There are concerns for the health Gladstone residents, following traces of cyanide being discovered in water samples from a stormwater drain outside the Orica plant.
The Gladstone Observer is reporting it received unconfirmed reports of the presence of the chemical and began an investigation.
When reporters questioned an Orica spokesperson, she admitted the breach had occurred.
“As you would appreciate, this is a current investigation and we are not able to discuss it or any of the details relating to it,” the spokeswoman told the Observer.
“I can however say that we are cooperating fully with DERM.”
According to a spokesperson for the Department of Environment and Resource Management, the breach was not uncovered by Orica reporting it, but rather through proactive compliance checks by the department.
“The alleged incident is still being investigated,” the spokeswoman told the Observer.
“Initial investigations by DERM officers indicted there was no risk to the environment or public.
“The department take incidents like this very seriously and if the investigation finds an offence has occurred, the department will take appropriate enforcement action.”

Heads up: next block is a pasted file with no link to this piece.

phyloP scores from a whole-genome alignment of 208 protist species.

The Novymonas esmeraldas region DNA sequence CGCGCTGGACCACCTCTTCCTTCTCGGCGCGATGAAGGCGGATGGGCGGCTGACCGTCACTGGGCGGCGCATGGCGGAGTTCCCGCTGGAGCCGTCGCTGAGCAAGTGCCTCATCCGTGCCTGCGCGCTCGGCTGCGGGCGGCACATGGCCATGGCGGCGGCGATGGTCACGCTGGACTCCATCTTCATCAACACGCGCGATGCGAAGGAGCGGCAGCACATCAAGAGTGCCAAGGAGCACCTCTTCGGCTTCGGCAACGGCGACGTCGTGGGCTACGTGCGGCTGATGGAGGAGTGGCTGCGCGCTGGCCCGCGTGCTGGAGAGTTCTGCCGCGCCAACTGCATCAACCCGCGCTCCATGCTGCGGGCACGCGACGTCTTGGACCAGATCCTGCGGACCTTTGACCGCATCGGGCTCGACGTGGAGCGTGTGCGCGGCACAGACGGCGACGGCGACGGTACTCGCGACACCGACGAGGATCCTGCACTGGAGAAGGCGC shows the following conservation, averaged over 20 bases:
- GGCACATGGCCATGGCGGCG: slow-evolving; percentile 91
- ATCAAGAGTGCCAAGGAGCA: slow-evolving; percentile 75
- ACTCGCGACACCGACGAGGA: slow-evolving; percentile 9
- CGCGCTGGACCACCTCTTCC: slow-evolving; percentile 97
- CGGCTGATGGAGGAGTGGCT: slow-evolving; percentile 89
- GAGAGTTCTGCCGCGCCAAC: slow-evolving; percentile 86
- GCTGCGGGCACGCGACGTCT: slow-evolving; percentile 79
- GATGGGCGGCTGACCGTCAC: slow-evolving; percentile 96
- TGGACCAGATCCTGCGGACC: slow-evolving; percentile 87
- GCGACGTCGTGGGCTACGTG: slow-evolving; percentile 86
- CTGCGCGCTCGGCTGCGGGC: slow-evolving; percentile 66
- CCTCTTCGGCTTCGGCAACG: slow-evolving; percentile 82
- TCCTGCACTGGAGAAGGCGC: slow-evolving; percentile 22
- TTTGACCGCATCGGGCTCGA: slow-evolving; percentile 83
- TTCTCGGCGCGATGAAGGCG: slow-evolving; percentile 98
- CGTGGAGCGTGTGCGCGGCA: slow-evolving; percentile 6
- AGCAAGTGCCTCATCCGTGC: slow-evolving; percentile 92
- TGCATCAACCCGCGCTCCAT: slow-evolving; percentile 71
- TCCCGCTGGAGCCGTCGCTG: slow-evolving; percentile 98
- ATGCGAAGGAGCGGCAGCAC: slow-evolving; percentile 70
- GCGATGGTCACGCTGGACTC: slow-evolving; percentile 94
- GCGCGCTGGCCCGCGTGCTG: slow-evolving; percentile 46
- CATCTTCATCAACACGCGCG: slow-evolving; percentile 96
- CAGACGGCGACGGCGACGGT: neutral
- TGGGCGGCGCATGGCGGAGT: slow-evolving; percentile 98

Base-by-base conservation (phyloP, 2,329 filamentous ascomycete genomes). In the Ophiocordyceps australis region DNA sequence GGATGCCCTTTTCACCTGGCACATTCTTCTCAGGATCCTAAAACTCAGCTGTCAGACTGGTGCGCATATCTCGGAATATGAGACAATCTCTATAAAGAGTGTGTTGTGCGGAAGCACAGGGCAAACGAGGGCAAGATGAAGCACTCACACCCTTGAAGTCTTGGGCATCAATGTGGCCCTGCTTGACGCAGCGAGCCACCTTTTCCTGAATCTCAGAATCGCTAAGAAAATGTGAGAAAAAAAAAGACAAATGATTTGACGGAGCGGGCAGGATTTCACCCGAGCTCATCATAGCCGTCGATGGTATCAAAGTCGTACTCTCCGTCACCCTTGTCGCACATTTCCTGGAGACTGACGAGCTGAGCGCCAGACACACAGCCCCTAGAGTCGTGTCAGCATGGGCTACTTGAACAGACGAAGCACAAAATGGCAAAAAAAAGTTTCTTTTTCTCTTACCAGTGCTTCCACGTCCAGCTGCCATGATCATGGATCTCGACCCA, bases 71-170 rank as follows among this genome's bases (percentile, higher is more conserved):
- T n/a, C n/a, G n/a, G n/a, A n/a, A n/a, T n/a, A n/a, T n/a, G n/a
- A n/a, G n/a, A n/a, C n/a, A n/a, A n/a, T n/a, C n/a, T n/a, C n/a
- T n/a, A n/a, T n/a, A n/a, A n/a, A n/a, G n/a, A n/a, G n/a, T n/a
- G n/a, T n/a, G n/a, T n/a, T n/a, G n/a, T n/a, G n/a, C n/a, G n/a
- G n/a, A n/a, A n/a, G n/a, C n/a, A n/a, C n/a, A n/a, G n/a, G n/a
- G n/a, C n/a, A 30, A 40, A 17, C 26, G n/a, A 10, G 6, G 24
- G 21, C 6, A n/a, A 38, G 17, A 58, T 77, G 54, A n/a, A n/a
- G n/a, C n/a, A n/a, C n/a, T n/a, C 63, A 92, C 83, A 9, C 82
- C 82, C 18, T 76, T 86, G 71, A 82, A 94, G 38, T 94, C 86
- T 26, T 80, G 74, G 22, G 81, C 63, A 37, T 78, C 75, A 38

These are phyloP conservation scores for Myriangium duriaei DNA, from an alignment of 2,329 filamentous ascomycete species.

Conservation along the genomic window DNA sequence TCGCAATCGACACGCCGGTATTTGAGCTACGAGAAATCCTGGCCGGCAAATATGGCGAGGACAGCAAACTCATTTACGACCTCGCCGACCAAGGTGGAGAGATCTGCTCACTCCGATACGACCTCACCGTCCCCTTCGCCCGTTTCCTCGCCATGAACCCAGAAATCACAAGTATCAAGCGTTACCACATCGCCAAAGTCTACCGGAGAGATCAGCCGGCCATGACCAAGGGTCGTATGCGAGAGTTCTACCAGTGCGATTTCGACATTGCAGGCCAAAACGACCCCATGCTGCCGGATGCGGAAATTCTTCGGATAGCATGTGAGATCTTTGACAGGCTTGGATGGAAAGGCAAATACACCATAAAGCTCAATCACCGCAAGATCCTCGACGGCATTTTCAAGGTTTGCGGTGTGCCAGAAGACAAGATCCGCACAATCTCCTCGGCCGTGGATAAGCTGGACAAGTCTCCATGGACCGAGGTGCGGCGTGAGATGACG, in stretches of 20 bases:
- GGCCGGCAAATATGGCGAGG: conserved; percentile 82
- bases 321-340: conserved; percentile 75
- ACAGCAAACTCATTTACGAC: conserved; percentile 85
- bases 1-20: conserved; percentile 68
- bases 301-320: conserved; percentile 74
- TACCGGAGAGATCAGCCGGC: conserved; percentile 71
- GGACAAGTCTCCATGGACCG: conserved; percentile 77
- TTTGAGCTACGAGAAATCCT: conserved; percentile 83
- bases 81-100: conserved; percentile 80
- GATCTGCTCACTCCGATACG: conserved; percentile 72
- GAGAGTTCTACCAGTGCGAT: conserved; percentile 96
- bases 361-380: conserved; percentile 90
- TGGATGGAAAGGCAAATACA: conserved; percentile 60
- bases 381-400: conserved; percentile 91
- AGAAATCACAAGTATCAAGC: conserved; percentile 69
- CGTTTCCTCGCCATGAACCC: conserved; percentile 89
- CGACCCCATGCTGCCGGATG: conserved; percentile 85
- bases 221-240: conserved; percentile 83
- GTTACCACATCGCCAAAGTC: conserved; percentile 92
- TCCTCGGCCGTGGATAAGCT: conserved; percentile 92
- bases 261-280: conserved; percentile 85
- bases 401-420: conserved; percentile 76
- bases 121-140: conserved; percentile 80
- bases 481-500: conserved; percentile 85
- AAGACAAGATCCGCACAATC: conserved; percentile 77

The stormwater drain leads to mangroves that contain a variety of natural flora and fauna and Capricorn Conservation Council’s (CCC) co-ordinator Michael McCabe said the community’s trust with industry is waning.
“We have all these great regulations and rules governing these projects but the difficulty is we often rely on companies to self manage, comply and to self assess how they are going,” Mr McCabe said.
“We are not convinced the process works enough to protect the environment.
"You can have all the conditions for cyanide spills but the resources available to actually properly measure, monitor and follow through on compliance is often lacking.
“The resources available to DERM need to be reviewed because the CCC are not convinced that things are being looked after well.”
Image: Australian Travel